Grammar question.

Why do some sentences have “[brackets]” in them? For instance, I just copied this from a site:

“TAPS has opened up the eyes of people to not be so locked about this type of ghost hunting stuff,” Silva said. “It used to be you couldn’t talk about [it].”

It’s when a word has either been added, or substituted, to preserve the meaning, but indicating to the reader that an alteration has been made to the original.

E.g. the original quote may have said “It used to be you couldn’t talk about ghost hunting stuff,” and either for stylistic (didn’t want to repeat the previous phrase) reasons, or reasons of word count, “it” was used instead by the writer.

I see. So basically the “[it]” was added to shorten up the sentence and the brackets were added to let me know that. Cool. I never knew what that meant. Thanks.

Not necessarily to shorten, but to clarify. Sometimes, the brackets are used to insert something longer, but something that would help the reader. For instance, an athlete, in speaking about last week’s game, may answer a reporter’s question with, “Yeah, that was an easier one.” In the copy of the article, the sentence may be printed as, “Yeah, [last week’s game] was an easier one.”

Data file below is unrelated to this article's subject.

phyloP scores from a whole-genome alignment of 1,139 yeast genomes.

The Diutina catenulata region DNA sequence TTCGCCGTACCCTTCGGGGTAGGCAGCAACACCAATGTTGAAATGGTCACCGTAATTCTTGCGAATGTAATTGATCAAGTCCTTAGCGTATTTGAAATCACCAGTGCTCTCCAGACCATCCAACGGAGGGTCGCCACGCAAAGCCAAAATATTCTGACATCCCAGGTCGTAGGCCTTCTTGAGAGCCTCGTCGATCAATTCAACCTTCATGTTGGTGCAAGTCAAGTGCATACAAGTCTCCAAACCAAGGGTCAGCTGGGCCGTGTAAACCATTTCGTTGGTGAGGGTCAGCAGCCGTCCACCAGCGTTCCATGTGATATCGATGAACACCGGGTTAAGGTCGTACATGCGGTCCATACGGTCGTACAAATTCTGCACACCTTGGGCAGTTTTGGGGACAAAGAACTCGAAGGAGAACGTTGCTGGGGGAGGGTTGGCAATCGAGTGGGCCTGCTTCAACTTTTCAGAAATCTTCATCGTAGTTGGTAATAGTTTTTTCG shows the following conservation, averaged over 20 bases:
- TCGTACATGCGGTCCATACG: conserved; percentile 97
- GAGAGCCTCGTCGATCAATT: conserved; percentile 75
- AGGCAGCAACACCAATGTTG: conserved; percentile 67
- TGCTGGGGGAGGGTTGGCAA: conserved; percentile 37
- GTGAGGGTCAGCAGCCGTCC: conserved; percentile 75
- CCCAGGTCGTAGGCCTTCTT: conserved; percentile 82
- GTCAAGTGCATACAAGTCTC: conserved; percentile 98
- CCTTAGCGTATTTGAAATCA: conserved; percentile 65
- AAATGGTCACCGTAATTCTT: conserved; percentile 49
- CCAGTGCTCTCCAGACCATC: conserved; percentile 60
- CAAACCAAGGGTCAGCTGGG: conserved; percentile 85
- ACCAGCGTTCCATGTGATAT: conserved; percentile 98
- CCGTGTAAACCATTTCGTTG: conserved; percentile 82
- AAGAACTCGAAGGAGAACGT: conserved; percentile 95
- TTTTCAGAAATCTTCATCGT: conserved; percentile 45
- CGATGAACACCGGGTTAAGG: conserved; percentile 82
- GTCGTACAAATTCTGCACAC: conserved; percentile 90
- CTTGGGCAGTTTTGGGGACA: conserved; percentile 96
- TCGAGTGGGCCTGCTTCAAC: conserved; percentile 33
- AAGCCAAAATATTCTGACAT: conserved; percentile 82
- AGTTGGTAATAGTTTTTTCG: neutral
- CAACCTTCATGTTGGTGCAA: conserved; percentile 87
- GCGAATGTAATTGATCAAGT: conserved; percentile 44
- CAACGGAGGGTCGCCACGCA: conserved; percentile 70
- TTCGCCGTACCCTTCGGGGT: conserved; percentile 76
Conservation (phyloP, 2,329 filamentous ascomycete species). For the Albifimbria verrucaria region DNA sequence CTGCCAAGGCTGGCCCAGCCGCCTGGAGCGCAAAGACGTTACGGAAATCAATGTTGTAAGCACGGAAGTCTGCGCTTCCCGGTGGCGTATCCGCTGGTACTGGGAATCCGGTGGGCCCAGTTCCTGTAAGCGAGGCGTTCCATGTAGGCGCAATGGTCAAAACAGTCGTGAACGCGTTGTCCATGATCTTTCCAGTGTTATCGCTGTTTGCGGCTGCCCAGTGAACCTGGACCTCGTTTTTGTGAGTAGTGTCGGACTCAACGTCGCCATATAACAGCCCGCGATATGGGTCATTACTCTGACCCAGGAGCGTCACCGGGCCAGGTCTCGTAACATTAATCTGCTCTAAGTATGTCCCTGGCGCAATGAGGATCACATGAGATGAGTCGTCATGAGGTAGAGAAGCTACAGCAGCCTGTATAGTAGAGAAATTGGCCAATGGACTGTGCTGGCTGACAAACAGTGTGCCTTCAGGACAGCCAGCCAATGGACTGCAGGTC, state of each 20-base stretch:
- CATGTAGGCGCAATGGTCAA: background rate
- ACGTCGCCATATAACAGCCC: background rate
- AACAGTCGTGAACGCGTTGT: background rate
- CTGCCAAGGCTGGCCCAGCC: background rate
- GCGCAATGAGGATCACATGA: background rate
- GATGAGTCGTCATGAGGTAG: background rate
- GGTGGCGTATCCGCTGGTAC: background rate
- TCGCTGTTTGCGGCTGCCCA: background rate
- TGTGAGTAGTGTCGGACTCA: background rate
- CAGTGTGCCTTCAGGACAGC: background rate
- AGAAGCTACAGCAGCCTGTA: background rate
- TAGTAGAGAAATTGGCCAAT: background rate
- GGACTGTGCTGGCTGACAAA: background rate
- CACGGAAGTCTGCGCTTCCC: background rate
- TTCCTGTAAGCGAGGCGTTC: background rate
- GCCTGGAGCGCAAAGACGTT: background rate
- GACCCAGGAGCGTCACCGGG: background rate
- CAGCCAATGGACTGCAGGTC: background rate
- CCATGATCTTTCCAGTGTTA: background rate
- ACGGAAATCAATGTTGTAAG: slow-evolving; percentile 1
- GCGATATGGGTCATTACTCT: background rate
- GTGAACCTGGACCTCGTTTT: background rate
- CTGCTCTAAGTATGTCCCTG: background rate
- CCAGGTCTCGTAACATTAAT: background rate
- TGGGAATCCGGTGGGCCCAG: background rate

Just to throw in one more thing, if you see


it means “exactly as copied,” suggesting that there was an error in the original reference but it was reproduced faithfully (usually not used for oral quotes but for reference to a text).

You can even see this on the SDMB, when a moderator changes or adds to a thread’s original title (like this one or this one, for example).